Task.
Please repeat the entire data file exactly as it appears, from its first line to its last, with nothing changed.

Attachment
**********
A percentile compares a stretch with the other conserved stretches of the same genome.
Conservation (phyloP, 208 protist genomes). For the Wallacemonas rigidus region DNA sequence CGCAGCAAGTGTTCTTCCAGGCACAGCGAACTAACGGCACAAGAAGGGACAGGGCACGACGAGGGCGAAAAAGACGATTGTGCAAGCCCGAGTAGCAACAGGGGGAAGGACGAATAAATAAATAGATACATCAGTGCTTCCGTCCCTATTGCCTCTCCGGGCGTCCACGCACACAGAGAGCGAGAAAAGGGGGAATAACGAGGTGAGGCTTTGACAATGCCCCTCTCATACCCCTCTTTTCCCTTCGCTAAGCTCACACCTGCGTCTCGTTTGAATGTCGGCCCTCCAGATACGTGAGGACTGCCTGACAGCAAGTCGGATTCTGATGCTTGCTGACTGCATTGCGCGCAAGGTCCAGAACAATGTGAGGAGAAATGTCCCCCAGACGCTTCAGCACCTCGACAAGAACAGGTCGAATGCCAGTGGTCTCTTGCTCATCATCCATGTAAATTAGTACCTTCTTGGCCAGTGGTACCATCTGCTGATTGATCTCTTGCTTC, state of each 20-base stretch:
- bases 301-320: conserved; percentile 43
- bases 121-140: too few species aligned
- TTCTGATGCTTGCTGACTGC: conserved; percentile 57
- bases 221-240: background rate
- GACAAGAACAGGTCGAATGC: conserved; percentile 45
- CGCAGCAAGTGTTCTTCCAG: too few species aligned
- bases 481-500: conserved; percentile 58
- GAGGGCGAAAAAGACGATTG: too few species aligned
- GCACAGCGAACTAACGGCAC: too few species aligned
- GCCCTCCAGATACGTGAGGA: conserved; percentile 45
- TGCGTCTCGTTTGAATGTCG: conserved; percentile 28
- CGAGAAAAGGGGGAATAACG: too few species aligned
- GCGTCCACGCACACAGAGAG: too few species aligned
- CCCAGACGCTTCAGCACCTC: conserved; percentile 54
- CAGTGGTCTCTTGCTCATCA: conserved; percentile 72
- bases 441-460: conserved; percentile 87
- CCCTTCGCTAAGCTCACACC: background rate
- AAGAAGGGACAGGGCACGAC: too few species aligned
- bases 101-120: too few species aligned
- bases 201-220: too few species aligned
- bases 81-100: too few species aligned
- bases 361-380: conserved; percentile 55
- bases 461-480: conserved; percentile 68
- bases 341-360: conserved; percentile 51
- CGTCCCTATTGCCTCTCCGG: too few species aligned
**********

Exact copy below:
A percentile compares a stretch with the other conserved stretches of the same genome.
Conservation (phyloP, 208 protist genomes). For the Wallacemonas rigidus region DNA sequence CGCAGCAAGTGTTCTTCCAGGCACAGCGAACTAACGGCACAAGAAGGGACAGGGCACGACGAGGGCGAAAAAGACGATTGTGCAAGCCCGAGTAGCAACAGGGGGAAGGACGAATAAATAAATAGATACATCAGTGCTTCCGTCCCTATTGCCTCTCCGGGCGTCCACGCACACAGAGAGCGAGAAAAGGGGGAATAACGAGGTGAGGCTTTGACAATGCCCCTCTCATACCCCTCTTTTCCCTTCGCTAAGCTCACACCTGCGTCTCGTTTGAATGTCGGCCCTCCAGATACGTGAGGACTGCCTGACAGCAAGTCGGATTCTGATGCTTGCTGACTGCATTGCGCGCAAGGTCCAGAACAATGTGAGGAGAAATGTCCCCCAGACGCTTCAGCACCTCGACAAGAACAGGTCGAATGCCAGTGGTCTCTTGCTCATCATCCATGTAAATTAGTACCTTCTTGGCCAGTGGTACCATCTGCTGATTGATCTCTTGCTTC, state of each 20-base stretch:
- bases 301-320: conserved; percentile 43
- bases 121-140: too few species aligned
- TTCTGATGCTTGCTGACTGC: conserved; percentile 57
- bases 221-240: background rate
- GACAAGAACAGGTCGAATGC: conserved; percentile 45
- CGCAGCAAGTGTTCTTCCAG: too few species aligned
- bases 481-500: conserved; percentile 58
- GAGGGCGAAAAAGACGATTG: too few species aligned
- GCACAGCGAACTAACGGCAC: too few species aligned
- GCCCTCCAGATACGTGAGGA: conserved; percentile 45
- TGCGTCTCGTTTGAATGTCG: conserved; percentile 28
- CGAGAAAAGGGGGAATAACG: too few species aligned
- GCGTCCACGCACACAGAGAG: too few species aligned
- CCCAGACGCTTCAGCACCTC: conserved; percentile 54
- CAGTGGTCTCTTGCTCATCA: conserved; percentile 72
- bases 441-460: conserved; percentile 87
- CCCTTCGCTAAGCTCACACC: background rate
- AAGAAGGGACAGGGCACGAC: too few species aligned
- bases 101-120: too few species aligned
- bases 201-220: too few species aligned
- bases 81-100: too few species aligned
- bases 361-380: conserved; percentile 55
- bases 461-480: conserved; percentile 68
- bases 341-360: conserved; percentile 51
- CGTCCCTATTGCCTCTCCGG: too few species aligned